Operating cash flow for the quarter was a strong $205 million. That's compared with $169 million in Q2 of last year and $17 million in Q1 of this year. The increase in operating cash flow in Q2 over Q1 reflects in part an improvement in working capital and the same is true when you look at year-over-year performance. But also keep in mind that the company made its annual employee incentive payment in Q1 of this year, as we discussed in last quarter's call.

Moving on to our balance sheet, which remained strong, our cash position at March 31 was $829 million with no debt. Major uses of cash for the quarter included the repurchase of 7.3 million shares for total of $94 million. We've now completed our prior share buyback authorization and have begun to buy under the new repurchase plan that was approved by the Broad in February of this year.

We also of course completed the Ubiquity transaction for a net cash cost of $146 million. I think it's worth noting here that with our strong cash position demonstrated cash generating ability. We have the ability to build value by returning cash to shareholders through repurchases and to build value by investing in our business.

Capital expenditures and capitalized software for the quarter combined with $48 million. Depreciation and amortization during the quarter was $73 million. Inventory turns for the quarter were at 9.8 times, up from 9.3 times last quarter. Days of sales outstanding were at 62 days versus 60 days last quarter. So, that's our Q2 financial review. All in all, a solid quarter, growth in key areas, good cost management, improved profitability.

Before I hand it over to Mike, I want to say again that it's great to here at Avaya and to partner with Lou and Mike and our leadership teams as we work together to drive profitable growth.

Avaya has tremendous assets, and a very strong balance sheet, and we clearly have the opportunity to further build value for shareholders. Mike.

Mike Thurk

Thanks Caroline and welcome aboard. I would like to briefly update you on the major transformational initiatives underway as we drive for revenue growth and operating efficiency.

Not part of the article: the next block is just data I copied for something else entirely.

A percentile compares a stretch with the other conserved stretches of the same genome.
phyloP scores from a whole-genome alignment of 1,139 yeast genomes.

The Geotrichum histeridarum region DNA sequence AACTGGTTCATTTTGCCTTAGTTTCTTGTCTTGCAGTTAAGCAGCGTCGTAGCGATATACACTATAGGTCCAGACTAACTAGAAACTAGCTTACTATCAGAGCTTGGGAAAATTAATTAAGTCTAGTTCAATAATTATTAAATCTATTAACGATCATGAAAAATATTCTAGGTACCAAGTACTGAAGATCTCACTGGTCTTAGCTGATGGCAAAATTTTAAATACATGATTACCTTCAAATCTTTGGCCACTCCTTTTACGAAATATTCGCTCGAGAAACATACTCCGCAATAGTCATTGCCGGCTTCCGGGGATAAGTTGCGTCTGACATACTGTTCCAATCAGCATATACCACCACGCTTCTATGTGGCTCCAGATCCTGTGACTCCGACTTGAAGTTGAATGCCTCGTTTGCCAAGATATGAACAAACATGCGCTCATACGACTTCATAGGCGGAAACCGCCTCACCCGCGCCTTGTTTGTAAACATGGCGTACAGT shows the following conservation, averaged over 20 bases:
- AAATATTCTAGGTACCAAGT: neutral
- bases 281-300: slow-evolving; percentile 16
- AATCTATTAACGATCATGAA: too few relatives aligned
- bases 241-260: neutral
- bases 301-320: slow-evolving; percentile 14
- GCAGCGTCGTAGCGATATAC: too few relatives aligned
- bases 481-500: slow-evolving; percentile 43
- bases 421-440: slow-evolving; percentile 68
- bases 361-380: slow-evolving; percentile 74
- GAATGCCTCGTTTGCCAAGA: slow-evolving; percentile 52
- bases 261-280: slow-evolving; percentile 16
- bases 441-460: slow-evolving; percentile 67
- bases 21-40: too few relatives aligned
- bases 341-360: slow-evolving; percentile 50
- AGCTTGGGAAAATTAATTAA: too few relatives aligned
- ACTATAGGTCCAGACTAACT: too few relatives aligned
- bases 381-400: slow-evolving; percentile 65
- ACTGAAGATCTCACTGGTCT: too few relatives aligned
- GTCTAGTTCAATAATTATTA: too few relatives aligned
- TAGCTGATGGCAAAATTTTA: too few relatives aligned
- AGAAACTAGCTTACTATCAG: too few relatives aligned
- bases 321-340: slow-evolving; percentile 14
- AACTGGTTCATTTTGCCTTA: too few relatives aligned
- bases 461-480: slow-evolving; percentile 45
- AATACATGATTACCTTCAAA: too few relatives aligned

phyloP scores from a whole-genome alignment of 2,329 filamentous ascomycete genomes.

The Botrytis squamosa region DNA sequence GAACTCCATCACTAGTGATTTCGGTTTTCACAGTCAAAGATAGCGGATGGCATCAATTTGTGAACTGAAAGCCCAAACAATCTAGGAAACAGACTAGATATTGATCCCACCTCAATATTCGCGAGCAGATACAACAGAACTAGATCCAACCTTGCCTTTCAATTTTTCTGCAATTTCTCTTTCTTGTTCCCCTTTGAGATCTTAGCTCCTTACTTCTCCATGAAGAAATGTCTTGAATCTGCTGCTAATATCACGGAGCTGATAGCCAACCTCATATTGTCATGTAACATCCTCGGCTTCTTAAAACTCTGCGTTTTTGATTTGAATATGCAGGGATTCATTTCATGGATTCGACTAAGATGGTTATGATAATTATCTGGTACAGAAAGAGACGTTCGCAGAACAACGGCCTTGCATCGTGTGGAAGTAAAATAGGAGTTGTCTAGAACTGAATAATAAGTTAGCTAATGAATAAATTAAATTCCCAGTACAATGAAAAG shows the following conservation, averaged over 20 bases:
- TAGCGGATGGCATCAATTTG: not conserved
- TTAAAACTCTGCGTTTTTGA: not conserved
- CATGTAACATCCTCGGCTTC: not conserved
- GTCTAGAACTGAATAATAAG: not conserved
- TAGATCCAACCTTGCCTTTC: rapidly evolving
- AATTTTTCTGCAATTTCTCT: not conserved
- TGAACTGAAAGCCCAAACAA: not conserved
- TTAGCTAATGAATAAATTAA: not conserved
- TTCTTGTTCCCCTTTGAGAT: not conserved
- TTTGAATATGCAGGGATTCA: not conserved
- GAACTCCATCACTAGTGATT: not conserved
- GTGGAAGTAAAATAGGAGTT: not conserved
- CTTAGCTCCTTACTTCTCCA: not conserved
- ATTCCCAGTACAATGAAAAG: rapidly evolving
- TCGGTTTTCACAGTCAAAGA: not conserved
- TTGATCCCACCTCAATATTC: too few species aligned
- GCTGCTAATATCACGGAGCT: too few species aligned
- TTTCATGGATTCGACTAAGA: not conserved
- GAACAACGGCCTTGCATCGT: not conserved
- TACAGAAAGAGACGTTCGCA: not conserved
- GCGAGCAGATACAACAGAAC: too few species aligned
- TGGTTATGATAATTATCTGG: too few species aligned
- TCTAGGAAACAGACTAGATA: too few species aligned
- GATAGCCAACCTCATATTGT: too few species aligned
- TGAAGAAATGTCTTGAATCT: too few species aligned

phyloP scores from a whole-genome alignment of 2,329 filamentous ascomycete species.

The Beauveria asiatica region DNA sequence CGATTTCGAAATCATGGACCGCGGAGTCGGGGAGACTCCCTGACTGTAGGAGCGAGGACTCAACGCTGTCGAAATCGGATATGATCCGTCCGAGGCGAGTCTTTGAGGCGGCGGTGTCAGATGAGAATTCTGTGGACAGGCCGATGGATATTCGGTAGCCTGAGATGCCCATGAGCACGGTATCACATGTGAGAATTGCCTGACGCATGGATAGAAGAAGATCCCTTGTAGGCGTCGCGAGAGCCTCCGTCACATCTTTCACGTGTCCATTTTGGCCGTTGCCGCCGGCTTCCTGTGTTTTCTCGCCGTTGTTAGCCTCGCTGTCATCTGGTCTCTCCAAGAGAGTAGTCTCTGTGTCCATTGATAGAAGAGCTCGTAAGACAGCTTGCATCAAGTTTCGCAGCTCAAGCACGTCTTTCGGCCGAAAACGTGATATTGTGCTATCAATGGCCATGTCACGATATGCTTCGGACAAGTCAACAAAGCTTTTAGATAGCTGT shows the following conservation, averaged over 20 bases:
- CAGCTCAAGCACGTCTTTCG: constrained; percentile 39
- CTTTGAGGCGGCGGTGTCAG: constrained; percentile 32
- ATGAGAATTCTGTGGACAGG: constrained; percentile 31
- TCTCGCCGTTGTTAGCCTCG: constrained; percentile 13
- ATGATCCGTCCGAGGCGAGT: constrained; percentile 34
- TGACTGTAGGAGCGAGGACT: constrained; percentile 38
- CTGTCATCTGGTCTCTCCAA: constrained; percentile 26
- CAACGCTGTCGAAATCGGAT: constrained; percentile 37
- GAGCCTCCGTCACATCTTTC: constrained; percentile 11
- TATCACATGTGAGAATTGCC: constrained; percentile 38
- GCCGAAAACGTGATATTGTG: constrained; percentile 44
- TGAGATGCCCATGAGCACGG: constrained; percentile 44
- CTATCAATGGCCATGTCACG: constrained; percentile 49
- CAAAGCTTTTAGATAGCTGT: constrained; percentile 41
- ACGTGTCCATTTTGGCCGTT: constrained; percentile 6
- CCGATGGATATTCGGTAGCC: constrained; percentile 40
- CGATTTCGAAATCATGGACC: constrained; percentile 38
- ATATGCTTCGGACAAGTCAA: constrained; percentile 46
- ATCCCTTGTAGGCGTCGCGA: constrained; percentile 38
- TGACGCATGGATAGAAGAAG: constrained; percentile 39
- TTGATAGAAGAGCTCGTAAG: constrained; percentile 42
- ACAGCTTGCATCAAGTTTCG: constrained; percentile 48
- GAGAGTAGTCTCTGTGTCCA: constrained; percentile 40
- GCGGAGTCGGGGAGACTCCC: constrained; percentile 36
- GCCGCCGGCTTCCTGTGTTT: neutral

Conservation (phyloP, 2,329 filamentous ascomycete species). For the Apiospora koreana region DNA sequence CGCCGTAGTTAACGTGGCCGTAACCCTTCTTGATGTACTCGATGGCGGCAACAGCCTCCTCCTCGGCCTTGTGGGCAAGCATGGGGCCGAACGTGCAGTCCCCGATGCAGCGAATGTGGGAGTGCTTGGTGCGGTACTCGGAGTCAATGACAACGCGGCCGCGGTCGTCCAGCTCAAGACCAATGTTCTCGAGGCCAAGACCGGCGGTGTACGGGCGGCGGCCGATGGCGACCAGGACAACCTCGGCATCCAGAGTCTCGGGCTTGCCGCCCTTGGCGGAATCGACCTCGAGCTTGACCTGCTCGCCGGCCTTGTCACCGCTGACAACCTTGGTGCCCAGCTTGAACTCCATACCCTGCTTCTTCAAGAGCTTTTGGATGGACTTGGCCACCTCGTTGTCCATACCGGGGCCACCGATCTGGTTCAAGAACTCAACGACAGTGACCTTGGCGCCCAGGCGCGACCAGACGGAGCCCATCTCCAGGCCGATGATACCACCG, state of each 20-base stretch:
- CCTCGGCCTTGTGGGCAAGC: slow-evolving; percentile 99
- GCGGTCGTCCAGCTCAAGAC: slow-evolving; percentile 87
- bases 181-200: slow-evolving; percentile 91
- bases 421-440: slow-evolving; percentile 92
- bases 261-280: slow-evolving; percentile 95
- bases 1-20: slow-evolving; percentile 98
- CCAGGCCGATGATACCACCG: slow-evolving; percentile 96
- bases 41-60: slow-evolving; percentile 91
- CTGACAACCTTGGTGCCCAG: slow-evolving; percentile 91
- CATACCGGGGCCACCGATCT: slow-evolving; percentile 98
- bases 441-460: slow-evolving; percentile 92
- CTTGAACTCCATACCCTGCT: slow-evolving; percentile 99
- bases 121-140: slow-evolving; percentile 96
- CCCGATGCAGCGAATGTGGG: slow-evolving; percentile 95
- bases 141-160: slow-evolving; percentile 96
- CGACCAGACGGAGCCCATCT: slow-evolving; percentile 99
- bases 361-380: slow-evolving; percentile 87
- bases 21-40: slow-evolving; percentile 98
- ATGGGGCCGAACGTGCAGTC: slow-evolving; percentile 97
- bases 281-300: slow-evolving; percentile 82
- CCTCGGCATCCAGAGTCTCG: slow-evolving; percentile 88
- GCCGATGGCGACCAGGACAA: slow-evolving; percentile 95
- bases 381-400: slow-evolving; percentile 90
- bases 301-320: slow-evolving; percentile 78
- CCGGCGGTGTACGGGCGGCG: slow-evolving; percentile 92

Let's start with restructuring. Our primary goals here are to more effectively allocate resources to improve returns, and to reinvest the cost savings to enhance our skill base and support our growth initiatives. We've come a long way in our overall restructuring plan, optimizing resources, streamlining processes and reducing headcount by 800 over the past three quarters. We can see this progress reflected in our results. With a $56 million increase in revenues year-over-year, SG&A expense was lower by $6 million.

For the first half, SG&A is about flat, and revenues are about $87 million higher. We are generally pleased with the pace and scale of our progress. However we are facing challenging environments in Germany. Our restructuring effort there has been delayed, and our rental business is under pressure from price and renewal rate perspectives.

Our new leader in Germany, Juergen has developed a plan for putting the business back on track for the long-term. This includes driving for growth and improving our cost structure. This requires close cooperation of course with the works council's. Juergen and his team are moving quickly, but we may continue to see softness in Germany until the new management initiatives are fully in place.

Let's move next to the supply chain issue. We do not have any significant customer impacting shortages this quarter. However, we did continue to incur higher costs with our warehouser with whom we all only recently began doing business. These costs impacted gross margin that was mentioned this quarter. And as Lou mentioned we have new leadership now in place for our supplied chain efforts. We believe there is still much opportunity for streamlining this part of our value chain over the coming year.

So far, I've basically talked about what we are doing on the cost and expense side. Let me now shift briefly to discuss our growth initiatives. We continue to build on our leadership position in IP telephony. During the quarter, IP revenues rose 28%. We shipped over 1 million IP lines for the fourth consecutive quarter. IP based offers now account for 68% of product sales while TDM is the remainder at 32%. With a strong focus on applications, application sales were up 15% this quarter compared to Q2 '06. In fact a new sales focus is now in place with a specialized team and a new leader to drive application sales.